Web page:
How Much Control Do You Have Over Your Mind?

brain inside a lightbulb

A while back, a post about choosing to be positive came up in my WordPress Reader feed. The blogger mentioned that “our mind is something we do and can have control over.” While they weren’t making reference to mental illness at all, I don’t think control over one’s own mind is quite so cut and dried, particularly when mental illness is in the picture.

I’ve got issues with toxic positivity, but for this post, I’ll skip over that angle and consider the extent to which we do, or do not, have the ability to wrestle our minds into submission.

Thoughts/emotions & metacognition/meta-emotions

Emotions are a response to what’s going on in our environment. They’ll leap up and bite you, whether you want them to or not. Similarly, thoughts can jump up and bite you in the nose. You can try all you want to get control over those emotions and thoughts, but you probably won’t have much luck if you approach them head-on. They simply aren’t interested in being controlled. If you try to suppress them, they’ll get in your face even more.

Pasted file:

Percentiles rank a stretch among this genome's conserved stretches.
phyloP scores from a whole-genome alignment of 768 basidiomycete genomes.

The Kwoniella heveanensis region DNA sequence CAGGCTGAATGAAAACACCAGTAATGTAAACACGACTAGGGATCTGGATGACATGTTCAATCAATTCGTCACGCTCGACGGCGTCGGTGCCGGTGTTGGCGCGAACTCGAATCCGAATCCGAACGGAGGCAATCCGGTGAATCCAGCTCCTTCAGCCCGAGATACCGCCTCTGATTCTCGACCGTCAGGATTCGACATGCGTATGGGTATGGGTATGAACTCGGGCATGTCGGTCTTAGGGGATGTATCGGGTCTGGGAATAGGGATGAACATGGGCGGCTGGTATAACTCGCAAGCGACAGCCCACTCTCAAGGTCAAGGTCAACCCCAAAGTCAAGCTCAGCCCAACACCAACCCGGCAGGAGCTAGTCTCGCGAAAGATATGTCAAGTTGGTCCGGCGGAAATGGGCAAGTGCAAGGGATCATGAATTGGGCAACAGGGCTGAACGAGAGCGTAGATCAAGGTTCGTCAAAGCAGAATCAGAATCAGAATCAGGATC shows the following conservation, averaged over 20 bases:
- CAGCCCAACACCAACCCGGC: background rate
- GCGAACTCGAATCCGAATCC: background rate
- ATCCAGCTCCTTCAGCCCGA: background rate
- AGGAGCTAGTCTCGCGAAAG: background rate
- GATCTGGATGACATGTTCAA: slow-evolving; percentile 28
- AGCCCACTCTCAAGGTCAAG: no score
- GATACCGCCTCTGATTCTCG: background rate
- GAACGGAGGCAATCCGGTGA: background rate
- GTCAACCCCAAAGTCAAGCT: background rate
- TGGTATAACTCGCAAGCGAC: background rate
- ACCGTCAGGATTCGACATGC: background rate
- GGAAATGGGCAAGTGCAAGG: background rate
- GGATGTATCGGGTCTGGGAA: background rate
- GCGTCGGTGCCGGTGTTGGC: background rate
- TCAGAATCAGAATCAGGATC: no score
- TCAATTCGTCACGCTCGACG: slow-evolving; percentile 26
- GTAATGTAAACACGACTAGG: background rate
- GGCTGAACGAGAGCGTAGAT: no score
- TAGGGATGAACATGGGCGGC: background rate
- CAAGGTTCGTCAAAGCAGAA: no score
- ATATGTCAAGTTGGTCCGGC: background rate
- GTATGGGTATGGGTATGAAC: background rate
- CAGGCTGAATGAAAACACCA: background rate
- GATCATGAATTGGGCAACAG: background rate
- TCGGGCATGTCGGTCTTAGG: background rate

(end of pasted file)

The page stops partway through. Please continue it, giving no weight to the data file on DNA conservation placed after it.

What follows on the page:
Meta-emotions are the emotions that saw the initial emotion and decided to join the party. Similarly, metacognition is thinking about your thoughts. This meta territory is more malleable. That doesn’t mean it’s easy, but it’s a possibility.

Even less easy is digging down to core beliefs, the foundations that are feeding into those automatic thoughts; that’s what therapy is for. Sometimes a whole buttload of therapy.